A24's Folk Horror Film 'Men' Offers the Most Gruesome Ending Ever (SPOILERS)

There's a lot to unpack with A24's latest folk horror film, 'Men.' Stick around as we explain its gruesome ending and what it truly stands for.

Allison DeGrushe - Author

May 20 2022, Published 2:34 p.m. ET

Jessie Buckley as Harper Marlowe in 'Men.'
Source: A24

Spoiler alert: This article contains major spoilers for Men.

Let's be honest: Men is one of the scariest film titles of all time. Something about it just immediately makes our skin crawl and sends chills down our spines. Despite our initial fear, we couldn't help but realize that the folk horror flick is right up our alley.

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The film follows Harper Marlowe (Jessie Buckley), who goes on holiday in the English countryside after witnessing the death of her husband, James (Paapa Essiedu). Though she hopes to heal from the tragedy, Harper soon realizes the trip won't be as relaxing as anticipated since she's being stalked by men with similar appearances (all played by Rory Kinnear).

From then on, the story gets increasingly scarier. So, how does it end? Here's the Men ending, explained.

Rory Kinnear in 'Men.'
Source: A24
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'Men' movie ending explained: What disturbing act does Harper witness?

At the film's climax, Harper finally decides to leave the countryside rental and head home to her sister, Riley (Gayle Rankin). Unfortunately, she doesn't get far because she's interrupted by all the men in the horror flick.

They terrorize her from outside the home, and chaos soon ensues once the naked man that's been stalking her (who's now covered in blood and leaves) attempts to break in. After the stalker slides his arm through the arm slot, Harper stabs him. However, things get even gorier once the naked man retracts it and ultimately slices his arm and hand in two.

Yes, it's super gross, but it's a massive clue as to where the story is heading.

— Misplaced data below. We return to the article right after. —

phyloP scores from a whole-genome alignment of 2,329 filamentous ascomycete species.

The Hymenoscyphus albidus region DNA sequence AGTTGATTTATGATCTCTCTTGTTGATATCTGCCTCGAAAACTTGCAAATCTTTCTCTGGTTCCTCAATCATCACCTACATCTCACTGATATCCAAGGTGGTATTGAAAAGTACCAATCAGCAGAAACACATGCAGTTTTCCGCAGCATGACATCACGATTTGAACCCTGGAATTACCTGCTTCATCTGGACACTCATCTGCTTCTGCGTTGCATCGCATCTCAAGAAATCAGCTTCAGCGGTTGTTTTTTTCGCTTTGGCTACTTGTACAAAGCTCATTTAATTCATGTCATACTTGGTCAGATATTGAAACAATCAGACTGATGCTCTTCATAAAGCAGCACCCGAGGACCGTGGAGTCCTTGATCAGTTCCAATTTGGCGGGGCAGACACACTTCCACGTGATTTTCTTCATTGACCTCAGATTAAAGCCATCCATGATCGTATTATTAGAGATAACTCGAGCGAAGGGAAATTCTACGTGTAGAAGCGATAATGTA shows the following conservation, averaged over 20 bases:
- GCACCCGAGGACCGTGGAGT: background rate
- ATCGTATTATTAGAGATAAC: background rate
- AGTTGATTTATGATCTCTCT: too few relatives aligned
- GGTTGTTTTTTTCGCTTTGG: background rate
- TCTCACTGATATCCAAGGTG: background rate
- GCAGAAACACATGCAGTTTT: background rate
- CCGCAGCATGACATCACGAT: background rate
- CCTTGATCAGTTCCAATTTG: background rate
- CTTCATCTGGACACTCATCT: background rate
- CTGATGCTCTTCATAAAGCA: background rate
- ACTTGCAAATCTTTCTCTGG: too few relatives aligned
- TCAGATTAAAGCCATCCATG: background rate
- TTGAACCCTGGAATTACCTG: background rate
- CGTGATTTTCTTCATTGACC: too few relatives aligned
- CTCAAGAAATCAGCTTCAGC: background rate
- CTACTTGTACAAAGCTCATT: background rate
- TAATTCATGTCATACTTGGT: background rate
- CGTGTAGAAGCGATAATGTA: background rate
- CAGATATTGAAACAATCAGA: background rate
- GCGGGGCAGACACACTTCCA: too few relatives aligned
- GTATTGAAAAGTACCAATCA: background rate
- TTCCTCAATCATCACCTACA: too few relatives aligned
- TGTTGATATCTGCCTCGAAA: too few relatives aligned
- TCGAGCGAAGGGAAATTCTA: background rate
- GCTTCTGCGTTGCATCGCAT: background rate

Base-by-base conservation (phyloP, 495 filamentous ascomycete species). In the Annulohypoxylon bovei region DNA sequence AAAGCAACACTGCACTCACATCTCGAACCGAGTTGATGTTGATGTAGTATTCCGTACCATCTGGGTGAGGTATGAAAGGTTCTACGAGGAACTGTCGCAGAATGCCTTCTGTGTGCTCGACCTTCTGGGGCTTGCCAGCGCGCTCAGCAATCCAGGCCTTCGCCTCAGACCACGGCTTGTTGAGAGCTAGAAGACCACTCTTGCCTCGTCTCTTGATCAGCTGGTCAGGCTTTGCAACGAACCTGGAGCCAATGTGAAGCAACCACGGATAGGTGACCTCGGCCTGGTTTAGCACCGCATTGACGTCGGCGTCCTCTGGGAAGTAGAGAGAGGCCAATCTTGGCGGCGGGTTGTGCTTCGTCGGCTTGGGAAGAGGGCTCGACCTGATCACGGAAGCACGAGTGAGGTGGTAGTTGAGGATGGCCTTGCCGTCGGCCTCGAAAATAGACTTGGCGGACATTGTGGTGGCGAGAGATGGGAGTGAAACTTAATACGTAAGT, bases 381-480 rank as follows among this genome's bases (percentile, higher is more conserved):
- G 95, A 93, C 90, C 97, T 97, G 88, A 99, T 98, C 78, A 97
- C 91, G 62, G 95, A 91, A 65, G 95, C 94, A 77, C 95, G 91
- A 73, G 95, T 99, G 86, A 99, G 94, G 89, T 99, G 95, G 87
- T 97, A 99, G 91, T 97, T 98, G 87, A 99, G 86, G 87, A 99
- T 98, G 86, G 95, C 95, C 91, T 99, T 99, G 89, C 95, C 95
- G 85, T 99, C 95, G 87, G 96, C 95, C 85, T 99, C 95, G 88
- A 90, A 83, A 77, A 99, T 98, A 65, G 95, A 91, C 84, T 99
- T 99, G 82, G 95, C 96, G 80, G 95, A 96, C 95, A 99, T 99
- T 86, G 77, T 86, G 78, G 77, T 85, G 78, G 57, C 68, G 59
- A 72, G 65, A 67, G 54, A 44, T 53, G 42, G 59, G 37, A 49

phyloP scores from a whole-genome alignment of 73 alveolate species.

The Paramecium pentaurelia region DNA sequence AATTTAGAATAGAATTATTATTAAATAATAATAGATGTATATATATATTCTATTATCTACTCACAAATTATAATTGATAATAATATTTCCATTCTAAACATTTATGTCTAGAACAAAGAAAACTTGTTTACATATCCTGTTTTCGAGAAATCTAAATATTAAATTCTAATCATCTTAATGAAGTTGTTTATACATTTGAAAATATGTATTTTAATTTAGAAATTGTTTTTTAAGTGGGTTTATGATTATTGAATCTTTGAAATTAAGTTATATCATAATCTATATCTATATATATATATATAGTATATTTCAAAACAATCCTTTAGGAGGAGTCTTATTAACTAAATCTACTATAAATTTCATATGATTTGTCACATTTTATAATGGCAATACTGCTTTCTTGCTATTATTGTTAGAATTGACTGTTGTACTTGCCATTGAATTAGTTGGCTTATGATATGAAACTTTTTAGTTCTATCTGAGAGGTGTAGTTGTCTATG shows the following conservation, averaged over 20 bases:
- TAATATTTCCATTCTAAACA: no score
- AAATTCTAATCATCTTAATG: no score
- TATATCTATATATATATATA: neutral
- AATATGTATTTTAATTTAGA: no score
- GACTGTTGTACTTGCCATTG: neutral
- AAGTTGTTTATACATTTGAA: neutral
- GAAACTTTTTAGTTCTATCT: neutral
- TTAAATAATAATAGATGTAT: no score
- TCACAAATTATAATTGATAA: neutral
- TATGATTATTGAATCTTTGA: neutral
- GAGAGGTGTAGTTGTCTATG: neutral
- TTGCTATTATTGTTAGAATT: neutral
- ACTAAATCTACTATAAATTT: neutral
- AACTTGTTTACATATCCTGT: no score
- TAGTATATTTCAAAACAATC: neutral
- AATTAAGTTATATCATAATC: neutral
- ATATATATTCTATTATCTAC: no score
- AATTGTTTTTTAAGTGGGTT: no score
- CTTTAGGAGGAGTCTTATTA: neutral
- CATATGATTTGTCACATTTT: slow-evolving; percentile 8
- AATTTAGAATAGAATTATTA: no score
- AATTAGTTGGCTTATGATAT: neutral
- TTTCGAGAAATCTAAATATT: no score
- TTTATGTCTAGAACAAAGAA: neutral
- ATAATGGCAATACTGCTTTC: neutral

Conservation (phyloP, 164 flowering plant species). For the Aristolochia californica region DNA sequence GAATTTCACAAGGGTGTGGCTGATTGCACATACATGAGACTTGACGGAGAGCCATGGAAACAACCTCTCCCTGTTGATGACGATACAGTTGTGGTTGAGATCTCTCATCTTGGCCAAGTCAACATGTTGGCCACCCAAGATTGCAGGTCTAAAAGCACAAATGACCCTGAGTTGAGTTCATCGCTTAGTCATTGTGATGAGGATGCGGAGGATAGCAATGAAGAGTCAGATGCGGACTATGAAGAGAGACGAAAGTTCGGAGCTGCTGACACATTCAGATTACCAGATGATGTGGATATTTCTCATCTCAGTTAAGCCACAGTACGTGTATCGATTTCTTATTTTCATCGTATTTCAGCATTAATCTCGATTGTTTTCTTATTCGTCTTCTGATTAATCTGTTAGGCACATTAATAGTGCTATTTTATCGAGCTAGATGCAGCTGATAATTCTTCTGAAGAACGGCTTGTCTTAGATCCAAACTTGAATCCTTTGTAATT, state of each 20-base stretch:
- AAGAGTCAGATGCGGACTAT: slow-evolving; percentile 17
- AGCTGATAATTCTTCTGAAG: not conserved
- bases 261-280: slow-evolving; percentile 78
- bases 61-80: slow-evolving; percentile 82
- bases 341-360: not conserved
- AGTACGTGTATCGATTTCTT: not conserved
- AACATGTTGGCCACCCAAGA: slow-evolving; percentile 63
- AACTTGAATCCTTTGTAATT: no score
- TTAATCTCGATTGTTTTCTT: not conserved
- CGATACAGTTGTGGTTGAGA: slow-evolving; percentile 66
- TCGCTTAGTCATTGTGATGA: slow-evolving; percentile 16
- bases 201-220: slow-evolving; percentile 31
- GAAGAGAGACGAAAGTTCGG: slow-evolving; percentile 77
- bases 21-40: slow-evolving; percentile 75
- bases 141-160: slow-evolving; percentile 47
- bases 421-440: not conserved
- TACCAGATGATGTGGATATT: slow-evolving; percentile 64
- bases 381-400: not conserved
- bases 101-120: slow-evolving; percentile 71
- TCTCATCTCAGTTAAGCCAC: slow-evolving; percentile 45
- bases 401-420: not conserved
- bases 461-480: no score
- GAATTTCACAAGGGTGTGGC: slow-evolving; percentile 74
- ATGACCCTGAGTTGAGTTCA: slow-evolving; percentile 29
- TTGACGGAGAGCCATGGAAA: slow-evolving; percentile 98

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The naked man then transforms into the young boy from earlier. He terrorizes her before transforming into the vicar, who chases Harper into the bathroom and tells her that he is obsessed with the erogenous parts of her body. Before she escapes, viewers notice that the man's hand is still split in half.

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Harper then flees to her car and gets a good distance away before Geoffrey arrives and attacks her. He then steals her car and chases her back to the house, nearly running her down. As Harper regroups, things take a disturbing turn as writer-director Alex Garland presents a "bizarre nightmare of body horror," as Collider puts it.

The various versions of Rory's characters all begin giving birth to each other in graphic detail. Like the audience, all Harper can do is look on in stunned silence at what is going on. At this point, the men don't just have the gruesome arm injury; they also have a broken ankle...

At last, the final version to emerge is Harper's ex-husband, James, who sports the injuries from his death (an arm split in half and a broken ankle). So yes, everything comes together in the end.

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The two sit next to each other on the couch, with James accusing Harper of neglecting his mental health. He blames her for his death and tells her all he wants is for her to love him. Wow, talk about manipulative!

The title card appears on the screen before we cut to the next day, when Riley, who's shown to be pregnant, arrives to see a bloodied Harper sitting in the garden. The movie officially concludes then and there.

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Writer-director Alex Garland explained the ending in 'The Atlantic.'

In an interview with The Atlantic, Alex Garland discussed how "some people really hate" the ending of Men, noting that he could go on "for ages" about why some viewers find it unsatisfying.

Nevertheless, he outlined the end of the film in one simple sentence: "By the end of the film, what is notionally the monster is at its most disempowered and its most pathetic and its most hopeless."

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Since the entire film focused on the unsettling and frightening nature of men, many viewers were expecting a more intense and terrifying ending. They felt it departed from the horror genre. However, Collider put it best when they said the end shows how there's something unnerving about the "pitiful" nature of men.

"Masculinity posits strength and domination through fear though, when stripped of all its pretensions, is a fragile construct," the outlet noted. "It very much is dangerous to others in order to justify its own strength, though it also can crumble when put up under the slightest bit of scrutiny." Yeah, that's pretty creepy.

Men is now playing exclusively in theaters.

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